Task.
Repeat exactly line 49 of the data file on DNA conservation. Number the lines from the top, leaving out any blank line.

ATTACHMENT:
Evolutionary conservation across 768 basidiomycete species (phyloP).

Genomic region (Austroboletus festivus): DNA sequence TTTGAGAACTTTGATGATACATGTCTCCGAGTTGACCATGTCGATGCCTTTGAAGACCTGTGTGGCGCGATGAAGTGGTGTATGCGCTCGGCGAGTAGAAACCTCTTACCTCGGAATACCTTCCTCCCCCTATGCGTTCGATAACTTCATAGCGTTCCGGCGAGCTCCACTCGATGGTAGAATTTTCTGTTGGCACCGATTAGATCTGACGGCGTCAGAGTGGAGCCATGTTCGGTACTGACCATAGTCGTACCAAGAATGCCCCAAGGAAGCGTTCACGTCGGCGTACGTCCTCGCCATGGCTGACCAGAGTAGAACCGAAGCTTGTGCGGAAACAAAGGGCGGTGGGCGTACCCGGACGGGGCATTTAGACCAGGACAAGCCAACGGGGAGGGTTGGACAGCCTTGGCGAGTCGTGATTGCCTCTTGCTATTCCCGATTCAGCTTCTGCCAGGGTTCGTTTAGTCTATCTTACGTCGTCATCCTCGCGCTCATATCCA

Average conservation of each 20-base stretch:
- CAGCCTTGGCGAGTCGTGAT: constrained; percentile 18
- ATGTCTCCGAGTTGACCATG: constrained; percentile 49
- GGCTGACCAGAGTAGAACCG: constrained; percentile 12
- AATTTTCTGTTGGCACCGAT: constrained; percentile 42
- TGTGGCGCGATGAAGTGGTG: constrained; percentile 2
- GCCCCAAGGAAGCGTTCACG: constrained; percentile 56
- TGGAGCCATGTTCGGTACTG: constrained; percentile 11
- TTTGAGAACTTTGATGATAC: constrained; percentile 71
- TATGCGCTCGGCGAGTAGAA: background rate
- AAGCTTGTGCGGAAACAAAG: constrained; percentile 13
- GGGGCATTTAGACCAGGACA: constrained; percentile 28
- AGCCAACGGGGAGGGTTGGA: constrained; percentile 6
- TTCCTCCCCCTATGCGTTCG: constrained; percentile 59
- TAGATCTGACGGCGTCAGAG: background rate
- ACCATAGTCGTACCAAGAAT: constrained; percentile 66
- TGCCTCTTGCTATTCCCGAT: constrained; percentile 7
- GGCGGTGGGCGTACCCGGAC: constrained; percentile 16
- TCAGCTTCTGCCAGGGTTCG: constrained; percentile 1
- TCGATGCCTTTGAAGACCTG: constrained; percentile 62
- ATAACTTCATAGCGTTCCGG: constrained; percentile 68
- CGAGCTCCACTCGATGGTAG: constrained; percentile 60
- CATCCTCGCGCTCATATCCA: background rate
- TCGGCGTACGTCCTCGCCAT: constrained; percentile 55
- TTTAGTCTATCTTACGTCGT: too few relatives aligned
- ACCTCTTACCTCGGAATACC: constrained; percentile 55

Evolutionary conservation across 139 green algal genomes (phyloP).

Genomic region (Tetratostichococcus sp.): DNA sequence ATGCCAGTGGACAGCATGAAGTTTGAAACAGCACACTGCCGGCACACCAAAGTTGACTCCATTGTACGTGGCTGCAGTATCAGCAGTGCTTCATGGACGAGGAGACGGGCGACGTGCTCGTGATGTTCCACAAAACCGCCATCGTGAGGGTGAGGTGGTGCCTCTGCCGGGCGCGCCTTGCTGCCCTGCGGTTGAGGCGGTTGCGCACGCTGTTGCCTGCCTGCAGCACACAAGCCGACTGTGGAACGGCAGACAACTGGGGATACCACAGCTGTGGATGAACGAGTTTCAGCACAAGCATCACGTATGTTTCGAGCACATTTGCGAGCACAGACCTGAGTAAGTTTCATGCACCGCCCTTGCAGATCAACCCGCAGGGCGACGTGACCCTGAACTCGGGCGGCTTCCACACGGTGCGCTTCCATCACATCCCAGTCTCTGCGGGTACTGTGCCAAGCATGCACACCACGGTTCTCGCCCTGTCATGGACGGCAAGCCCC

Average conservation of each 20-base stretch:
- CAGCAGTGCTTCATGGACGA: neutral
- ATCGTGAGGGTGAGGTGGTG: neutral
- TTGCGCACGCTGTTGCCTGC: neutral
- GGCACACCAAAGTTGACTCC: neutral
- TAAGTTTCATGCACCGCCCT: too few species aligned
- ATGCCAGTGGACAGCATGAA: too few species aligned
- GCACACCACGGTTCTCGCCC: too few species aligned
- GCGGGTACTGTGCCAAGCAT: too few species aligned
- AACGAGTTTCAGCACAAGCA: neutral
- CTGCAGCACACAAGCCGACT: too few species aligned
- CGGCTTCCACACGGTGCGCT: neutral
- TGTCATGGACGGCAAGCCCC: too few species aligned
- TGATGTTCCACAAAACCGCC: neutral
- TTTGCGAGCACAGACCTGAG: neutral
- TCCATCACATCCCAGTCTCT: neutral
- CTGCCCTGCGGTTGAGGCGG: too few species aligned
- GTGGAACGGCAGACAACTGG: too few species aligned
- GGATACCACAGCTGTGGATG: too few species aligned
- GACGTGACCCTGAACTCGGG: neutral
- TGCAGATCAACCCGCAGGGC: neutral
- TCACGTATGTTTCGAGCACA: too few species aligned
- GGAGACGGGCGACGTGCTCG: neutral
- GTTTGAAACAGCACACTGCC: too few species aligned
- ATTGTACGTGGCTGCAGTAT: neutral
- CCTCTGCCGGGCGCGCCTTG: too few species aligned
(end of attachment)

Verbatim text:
- GGATACCACAGCTGTGGATG: too few species aligned